You have to supplement online activity with real life contact and events. Find people who are interested in your cause, and then share your message. Plan talks or events to raise awareness. Let people know how they can stay in touch and help online!

8. Keep Traditional Media In The Loop

Send a media release about what you’re doing – whenever you have news, or something new to say – contact the local media. People still watch tv and read newspapers. Don’t forget this as part of our strategy and direct them to your social sites for more information.

9. Use pictures

People do not have a lot of time. Sharing photos is a quick easy way to communicate messages and feelings. Use photos to recognize partners, volunteers, show results of people’s contributions. A great way to give results to the community that supports you and to entertain and recognize them!

@EpicChange does a great job of using Instagram – sharing photos of the kids who graduated from the school they built. A great way to make people feel good!

10. Find like minds to collaborate with & learn from

Follow bloggers and organizations that provide content focusing on the same goals as yours – fundraising and sharing the story of their missions – these will be your teachers . Don’t forget to share their stories too!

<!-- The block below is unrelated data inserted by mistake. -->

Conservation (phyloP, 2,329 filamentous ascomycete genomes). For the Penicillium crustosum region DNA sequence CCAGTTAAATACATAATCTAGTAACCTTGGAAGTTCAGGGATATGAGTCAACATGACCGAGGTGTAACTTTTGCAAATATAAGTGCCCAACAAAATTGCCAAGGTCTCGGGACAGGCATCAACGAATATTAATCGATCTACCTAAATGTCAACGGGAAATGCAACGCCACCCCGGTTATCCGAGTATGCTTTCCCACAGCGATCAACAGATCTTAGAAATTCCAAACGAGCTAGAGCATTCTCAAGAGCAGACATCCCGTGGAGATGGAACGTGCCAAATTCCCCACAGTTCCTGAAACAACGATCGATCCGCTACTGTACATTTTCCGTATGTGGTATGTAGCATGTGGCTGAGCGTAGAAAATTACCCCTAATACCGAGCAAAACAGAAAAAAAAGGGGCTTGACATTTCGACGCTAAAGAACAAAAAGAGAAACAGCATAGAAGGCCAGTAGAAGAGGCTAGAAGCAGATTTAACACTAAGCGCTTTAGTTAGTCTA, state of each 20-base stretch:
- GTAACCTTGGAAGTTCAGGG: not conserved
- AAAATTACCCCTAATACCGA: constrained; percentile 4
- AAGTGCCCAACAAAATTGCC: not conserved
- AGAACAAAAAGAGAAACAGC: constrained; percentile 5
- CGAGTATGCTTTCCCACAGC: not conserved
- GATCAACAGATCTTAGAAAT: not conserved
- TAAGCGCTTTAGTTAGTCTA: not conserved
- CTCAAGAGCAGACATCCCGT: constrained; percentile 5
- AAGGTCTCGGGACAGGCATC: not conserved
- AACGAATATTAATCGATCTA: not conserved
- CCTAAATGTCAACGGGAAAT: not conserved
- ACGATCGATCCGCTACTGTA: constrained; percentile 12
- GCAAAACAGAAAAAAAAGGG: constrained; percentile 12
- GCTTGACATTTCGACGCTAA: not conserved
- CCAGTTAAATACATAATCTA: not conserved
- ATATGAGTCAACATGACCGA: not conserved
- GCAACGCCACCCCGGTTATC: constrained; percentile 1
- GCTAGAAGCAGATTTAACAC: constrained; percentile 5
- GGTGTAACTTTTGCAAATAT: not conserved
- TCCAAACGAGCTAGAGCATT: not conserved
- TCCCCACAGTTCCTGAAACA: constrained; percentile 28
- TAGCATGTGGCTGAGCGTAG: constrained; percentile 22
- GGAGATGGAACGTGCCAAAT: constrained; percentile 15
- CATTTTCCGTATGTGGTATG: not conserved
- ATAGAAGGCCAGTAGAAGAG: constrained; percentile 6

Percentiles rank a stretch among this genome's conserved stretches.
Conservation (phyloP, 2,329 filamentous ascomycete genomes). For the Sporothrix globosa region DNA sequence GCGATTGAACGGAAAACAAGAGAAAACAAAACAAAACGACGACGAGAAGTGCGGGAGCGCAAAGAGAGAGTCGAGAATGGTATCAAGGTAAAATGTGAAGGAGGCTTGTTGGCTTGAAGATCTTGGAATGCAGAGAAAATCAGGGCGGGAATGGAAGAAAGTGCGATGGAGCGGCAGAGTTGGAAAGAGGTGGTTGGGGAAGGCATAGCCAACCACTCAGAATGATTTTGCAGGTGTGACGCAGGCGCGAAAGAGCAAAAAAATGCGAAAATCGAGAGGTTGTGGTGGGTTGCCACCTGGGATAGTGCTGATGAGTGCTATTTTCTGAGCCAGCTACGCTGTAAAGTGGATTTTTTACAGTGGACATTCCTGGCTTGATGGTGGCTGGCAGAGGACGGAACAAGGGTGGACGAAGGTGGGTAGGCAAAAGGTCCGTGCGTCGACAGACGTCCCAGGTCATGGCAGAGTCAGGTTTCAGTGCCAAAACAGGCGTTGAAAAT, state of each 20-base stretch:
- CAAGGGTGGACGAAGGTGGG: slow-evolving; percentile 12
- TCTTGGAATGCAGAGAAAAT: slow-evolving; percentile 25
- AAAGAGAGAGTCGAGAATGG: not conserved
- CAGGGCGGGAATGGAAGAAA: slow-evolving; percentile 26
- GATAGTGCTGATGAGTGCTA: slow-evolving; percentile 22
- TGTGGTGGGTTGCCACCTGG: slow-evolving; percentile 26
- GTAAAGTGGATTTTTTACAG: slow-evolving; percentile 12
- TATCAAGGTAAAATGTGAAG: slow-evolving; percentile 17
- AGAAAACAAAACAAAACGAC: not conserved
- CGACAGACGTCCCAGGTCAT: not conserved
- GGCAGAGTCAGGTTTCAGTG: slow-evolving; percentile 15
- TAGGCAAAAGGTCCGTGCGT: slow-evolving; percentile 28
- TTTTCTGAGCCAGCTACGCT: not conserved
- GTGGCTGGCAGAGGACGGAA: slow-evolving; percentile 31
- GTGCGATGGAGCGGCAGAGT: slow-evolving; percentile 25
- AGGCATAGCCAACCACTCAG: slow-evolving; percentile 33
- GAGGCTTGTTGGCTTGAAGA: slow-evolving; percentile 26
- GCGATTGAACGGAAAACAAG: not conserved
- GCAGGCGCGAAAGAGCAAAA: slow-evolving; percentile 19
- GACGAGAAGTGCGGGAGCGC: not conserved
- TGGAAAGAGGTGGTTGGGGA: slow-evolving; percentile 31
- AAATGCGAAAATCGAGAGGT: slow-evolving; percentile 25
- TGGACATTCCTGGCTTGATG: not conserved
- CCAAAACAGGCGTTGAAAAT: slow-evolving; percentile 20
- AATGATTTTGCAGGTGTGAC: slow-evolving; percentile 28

These are 10 quick tips to make sure you’re moving in the right direction. In my next post, I will include the slides. Stay tuned and thank you for a great event today!

  • What tricks or tips do you use to keep community engaged?
  • Are you cultivating zombies, or activating community?
Facebooktwittergoogle_pluspinterestlinkedinmail

  • margieclayman

    Hi Mila,Great tips! The only thing I disagree with you on a bit is the Twitter thing. I think it can be a lot easier for an NPO to harness community on a Facebook page where memes and videos can be seen. Unless you run a chat or have a specific hashtag, which is hard to maintain ownership of, community can be hard to envelope in the vast expanses of Twitter.Thoughts?